Should you have Airbnb guests on Christmas day?

Its December in London and the weather has been unusually mild for this time of year. Bookings have dropped off since the autumn and I’ve reduced my prices again for the new year. I’m now charging £28 a night for a double room for two people – this time a year ago I was hoping to be able to charge £35 a night by now, so its very disappointing. I have 200+ reviews and most of them have been positive but my five star review rate is still languishing at 64% and has been for about a year. I have noticed that there are more listings in my area and they are mostly double rooms at prices barely above the price of a single.

Airbnb Hosting Mistakes

Airbnb has been around a little while now in the UK but I’m seeing some very obvious mistakes with some listings such as:

  • Messy rooms in the pictures especially the cover image
  • Not using a real picture of yourself in your airbnb profile (hiding your identity on a website built on trust is not clever)
  • Unrealistic prices

I have noticed the airbnb price tips to be different for my two single rooms (which are in the same house and are very similar) having wildly different suggested prices. One room currently has a suggested price of £21 the other £25. The one with the £25 price tip has in general received better five star reviews than the other (why I can’t really say as they are very similar) so this may be the reason.

 

Airbnb provides price tips so you can avoid being too expensive for the market
Airbnb provides price tips so you can avoid being too expensive for the market

 

Airbnb price tips are handy if your not sure what price you should be charging but I don’t find them very useful. The obvious problem is that if everyone is using the airbnb price tip then you will all be charging the same and therefore have as much chance of being booked as everyone else. I like to be full at all times even if this means selling at a discount (I would rather lose £2 than £20). I see an empty room as money lost so any sale is a good sale.

I would say on average most of my guests are very nice. They tend to be young, employed, and most come from Western Europe but occasionally from Brazil, USA, and East Asia. Surprisingly many are female which might say something for the level of safety I provide in my accommodation (lockable rooms and live-in hosts).

Guests on Christmas Day

Over the Christmas period I do have airbnb guests staying at my house. I still have my usual family Christmas and the guests were out of the house most of the time. I did have to explain to some of them that Christmas day meant that there would be no public transport in London which they found surprising for some reason. I did get some guest enquires about arriving on Christmas day which I had no problem with but I quickly explained to them that getting from Heathrow airport to my house on Christmas day would mean a taxi and and a very expensive one at that. It makes no sense saving money on a airline ticket because it arrives on Christmas day only to loose all your savings on the taxi trip from the airport in my opinion.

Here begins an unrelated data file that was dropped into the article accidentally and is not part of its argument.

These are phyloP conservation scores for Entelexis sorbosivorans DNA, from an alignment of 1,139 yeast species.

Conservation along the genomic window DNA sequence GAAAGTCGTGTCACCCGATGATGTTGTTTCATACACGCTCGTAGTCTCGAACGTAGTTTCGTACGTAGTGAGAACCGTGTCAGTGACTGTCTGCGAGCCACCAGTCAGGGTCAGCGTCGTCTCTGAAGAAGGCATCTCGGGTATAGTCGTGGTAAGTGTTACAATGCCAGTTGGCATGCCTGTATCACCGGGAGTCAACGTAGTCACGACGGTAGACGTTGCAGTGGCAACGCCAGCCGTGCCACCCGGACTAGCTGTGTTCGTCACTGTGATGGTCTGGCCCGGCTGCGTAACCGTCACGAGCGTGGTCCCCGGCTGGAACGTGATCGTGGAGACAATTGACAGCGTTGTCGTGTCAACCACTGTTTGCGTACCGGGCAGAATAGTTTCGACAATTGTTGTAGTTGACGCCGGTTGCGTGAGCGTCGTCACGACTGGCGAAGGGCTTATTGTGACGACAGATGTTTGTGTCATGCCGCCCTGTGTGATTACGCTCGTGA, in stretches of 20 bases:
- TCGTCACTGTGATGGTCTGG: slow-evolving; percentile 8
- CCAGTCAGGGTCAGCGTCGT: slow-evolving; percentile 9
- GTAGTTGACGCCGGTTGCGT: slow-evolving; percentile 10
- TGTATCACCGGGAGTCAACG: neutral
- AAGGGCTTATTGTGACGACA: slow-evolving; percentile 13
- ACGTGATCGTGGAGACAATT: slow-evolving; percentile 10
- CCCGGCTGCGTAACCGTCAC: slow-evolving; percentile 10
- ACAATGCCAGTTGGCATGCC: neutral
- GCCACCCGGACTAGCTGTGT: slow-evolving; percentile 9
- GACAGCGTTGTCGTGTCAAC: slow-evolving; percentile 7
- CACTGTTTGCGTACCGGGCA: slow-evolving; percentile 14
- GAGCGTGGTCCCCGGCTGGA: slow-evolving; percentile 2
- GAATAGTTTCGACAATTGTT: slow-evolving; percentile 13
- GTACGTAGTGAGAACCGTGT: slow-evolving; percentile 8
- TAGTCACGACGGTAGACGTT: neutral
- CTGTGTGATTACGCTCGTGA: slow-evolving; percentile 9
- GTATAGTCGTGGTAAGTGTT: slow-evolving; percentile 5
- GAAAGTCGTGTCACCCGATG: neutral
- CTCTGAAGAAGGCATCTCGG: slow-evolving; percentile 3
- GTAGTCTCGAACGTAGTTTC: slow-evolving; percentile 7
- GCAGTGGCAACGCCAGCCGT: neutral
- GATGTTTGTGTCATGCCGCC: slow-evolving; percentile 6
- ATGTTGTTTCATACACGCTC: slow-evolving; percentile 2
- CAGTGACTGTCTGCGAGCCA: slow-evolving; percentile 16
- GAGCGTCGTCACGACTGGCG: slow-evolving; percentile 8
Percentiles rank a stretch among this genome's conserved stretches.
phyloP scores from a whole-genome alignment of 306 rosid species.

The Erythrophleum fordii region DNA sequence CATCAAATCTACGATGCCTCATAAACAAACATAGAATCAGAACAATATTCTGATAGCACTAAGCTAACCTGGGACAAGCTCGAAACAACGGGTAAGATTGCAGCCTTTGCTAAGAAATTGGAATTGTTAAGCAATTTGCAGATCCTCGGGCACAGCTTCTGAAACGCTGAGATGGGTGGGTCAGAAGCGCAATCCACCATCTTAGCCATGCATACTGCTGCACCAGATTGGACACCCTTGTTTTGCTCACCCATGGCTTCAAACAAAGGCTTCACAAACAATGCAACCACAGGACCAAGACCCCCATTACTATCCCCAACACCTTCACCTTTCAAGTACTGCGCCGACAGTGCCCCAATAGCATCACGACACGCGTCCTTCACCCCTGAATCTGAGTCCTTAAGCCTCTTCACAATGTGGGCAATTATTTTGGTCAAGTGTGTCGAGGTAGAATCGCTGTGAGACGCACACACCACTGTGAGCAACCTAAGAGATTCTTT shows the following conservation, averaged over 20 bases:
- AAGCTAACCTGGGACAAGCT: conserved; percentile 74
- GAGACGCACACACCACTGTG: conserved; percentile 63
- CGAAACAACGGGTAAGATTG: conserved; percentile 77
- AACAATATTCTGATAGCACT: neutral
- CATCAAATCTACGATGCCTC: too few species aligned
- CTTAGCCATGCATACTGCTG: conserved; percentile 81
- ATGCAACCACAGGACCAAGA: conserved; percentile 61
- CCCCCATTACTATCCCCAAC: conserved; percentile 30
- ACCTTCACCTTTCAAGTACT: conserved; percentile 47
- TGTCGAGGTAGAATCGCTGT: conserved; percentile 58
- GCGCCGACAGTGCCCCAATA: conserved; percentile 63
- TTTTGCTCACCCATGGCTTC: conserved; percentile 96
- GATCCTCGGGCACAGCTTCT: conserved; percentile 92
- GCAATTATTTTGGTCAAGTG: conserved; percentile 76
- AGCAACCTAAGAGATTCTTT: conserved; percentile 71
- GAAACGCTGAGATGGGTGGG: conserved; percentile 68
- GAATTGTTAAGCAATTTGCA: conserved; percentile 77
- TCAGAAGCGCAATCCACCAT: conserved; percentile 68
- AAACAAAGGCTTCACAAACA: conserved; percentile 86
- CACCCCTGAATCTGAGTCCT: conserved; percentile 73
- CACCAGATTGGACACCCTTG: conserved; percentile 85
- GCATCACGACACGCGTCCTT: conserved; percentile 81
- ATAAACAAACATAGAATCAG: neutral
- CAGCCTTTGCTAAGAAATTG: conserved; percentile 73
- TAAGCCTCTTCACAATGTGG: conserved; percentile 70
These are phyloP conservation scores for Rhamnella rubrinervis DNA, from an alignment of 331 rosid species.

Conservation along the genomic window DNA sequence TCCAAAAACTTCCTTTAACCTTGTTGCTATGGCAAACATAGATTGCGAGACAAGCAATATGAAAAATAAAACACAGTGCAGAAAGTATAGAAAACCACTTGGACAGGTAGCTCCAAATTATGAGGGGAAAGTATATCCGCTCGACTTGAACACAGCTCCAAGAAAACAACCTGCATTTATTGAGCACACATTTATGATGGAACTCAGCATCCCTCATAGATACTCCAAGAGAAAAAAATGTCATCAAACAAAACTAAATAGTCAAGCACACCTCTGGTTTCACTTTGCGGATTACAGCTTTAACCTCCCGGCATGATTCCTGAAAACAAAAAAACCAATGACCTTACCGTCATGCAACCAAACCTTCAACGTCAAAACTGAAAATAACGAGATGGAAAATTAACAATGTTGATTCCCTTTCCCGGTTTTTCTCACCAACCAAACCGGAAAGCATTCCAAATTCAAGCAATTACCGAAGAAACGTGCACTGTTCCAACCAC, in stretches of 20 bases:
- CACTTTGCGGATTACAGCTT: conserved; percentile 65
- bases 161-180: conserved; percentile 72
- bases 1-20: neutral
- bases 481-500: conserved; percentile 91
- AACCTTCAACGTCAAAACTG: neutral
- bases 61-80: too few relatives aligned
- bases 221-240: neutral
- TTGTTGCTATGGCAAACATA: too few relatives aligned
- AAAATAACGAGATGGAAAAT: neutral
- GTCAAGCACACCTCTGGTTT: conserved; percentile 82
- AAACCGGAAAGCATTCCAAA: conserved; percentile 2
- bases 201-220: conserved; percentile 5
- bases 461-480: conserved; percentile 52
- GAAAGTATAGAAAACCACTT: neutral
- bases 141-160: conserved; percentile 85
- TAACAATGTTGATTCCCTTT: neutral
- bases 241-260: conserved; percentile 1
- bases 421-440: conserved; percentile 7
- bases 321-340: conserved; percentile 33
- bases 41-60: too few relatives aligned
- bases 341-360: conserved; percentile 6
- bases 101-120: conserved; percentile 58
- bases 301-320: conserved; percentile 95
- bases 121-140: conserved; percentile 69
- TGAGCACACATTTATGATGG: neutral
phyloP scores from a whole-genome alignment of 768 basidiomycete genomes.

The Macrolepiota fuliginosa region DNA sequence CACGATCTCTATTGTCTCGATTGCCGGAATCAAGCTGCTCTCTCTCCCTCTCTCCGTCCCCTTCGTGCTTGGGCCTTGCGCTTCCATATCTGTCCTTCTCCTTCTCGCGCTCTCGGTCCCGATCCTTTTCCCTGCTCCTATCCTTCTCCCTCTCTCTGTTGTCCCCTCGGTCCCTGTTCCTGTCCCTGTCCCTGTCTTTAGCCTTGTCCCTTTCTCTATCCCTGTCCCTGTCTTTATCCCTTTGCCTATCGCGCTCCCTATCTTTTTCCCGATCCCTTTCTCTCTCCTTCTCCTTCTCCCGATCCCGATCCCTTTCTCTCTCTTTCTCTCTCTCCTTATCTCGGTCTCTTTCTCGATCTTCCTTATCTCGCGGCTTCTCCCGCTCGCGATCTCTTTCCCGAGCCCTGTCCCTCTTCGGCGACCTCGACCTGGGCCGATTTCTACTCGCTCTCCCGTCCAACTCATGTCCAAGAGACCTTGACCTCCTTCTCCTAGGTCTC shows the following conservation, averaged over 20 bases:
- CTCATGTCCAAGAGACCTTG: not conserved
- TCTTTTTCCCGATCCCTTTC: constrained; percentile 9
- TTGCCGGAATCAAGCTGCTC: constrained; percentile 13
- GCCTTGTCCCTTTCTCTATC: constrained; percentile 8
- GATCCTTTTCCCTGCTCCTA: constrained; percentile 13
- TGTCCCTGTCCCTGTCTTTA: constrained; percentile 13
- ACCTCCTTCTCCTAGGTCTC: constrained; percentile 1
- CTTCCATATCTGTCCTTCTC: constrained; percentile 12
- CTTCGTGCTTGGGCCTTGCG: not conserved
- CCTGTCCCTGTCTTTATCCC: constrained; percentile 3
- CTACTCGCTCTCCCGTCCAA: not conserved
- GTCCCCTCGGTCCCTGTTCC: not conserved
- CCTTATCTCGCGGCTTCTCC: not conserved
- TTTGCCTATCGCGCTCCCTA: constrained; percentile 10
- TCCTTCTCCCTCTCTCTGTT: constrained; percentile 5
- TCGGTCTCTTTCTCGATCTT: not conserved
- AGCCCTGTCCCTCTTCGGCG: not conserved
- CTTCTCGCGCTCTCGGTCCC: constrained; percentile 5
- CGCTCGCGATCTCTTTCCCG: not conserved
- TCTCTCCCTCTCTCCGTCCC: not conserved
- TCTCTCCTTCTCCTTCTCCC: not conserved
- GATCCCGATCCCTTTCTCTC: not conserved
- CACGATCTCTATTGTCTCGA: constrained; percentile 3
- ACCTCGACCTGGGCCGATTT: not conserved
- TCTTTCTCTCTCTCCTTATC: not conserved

What should I do if I’m not getting bookings on Airbnb?

August has possibly been my worst month for new bookings. My calendar for the month of August was actually quite full but September onwards is looking pretty empty. I find that guests tend to book about 4-6 weeks in advance so to have so many blank spaces at this stage is not good. Some guests do book much further in advance of course but the main bulk tend to come in only about a month ahead. I do get a lot of last minute bookings due to my location in central London but I would prefer to have bookings all my bookings in advance given the choice even if it meant losing a few quid.

Why have my bookings dropped off?

Well A quick search of my local area in Newham, East London, has revealed that there are many new listings in my area. Most of which are priced lower than me. I recall only about a year ago there were less than 5 similar listings in my area which consisted mostly of old ladies and couples with a spare room. Now there are multiple listings of small rooms in former HMO’s all over the area. Clearly those former slumlord landlords who formerly let single rooms to asylum seekers and desperate immigrants have now switched to becoming Airbnb hosts.

Why is there more competition in my area?

One of the reasons why I think these slumlords have switched from the desperate poor to Airbnb holidaymakers is the recent tightening up of Newham council’s HMO license and additional licensing scheme. HMO licenses’ are mandatory across the UK for properties which fit House of Multiple Occupation criteria. But the additional licensing is a newer scheme and has made it less desirable and more expensive for landlords in the area.

So what can I do about my empty calendar for September?

Well this first thing I did was drop my prices. I now have the lowest prices since I started hosting. I was expecting that as my hosting experience grew and my good reviews piled up I could start charging more and more for each listing. Sadly not! I also removed my deposit requirements for each listing. A risky move to be sure but it seemed worth a try even if it just got the ball rolling. For a few more days it was deathly quiet but then the bookings started to flood back in. It’s hard to be sure if this was just a quiet patch that we just came out of or if my pricing strategy did the trick but I’m sure happy to be getting bookings again.

Should I change my cancellation policy?